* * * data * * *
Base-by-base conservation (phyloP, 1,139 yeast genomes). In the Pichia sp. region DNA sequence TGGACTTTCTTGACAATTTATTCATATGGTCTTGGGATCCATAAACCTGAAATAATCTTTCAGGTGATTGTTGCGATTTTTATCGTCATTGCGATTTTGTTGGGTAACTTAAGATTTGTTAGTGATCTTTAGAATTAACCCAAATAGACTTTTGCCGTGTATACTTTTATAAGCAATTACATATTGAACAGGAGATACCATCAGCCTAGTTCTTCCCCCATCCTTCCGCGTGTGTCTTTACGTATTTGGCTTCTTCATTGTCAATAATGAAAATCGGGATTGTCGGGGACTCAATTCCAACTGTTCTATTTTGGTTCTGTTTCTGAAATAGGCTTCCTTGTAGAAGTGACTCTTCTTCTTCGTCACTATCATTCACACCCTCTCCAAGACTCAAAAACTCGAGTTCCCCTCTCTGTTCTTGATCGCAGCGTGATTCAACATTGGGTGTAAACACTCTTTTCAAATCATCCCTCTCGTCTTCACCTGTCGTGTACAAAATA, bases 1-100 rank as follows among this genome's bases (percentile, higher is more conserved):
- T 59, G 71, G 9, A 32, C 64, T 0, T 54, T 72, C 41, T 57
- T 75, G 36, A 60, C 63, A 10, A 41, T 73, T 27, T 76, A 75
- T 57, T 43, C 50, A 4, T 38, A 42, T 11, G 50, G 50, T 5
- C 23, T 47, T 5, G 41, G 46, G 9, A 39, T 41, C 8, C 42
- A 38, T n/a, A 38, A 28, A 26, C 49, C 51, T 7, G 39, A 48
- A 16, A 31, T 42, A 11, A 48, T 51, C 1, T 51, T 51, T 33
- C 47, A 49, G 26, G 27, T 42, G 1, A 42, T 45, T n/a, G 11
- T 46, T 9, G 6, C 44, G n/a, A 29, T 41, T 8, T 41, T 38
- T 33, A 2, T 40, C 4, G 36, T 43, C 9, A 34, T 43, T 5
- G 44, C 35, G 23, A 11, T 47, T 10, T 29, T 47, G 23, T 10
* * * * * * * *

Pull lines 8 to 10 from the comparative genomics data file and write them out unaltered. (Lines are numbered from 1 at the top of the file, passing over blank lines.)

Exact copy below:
- C 47, A 49, G 26, G 27, T 42, G 1, A 42, T 45, T n/a, G 11
- T 46, T 9, G 6, C 44, G n/a, A 29, T 41, T 8, T 41, T 38
- T 33, A 2, T 40, C 4, G 36, T 43, C 9, A 34, T 43, T 5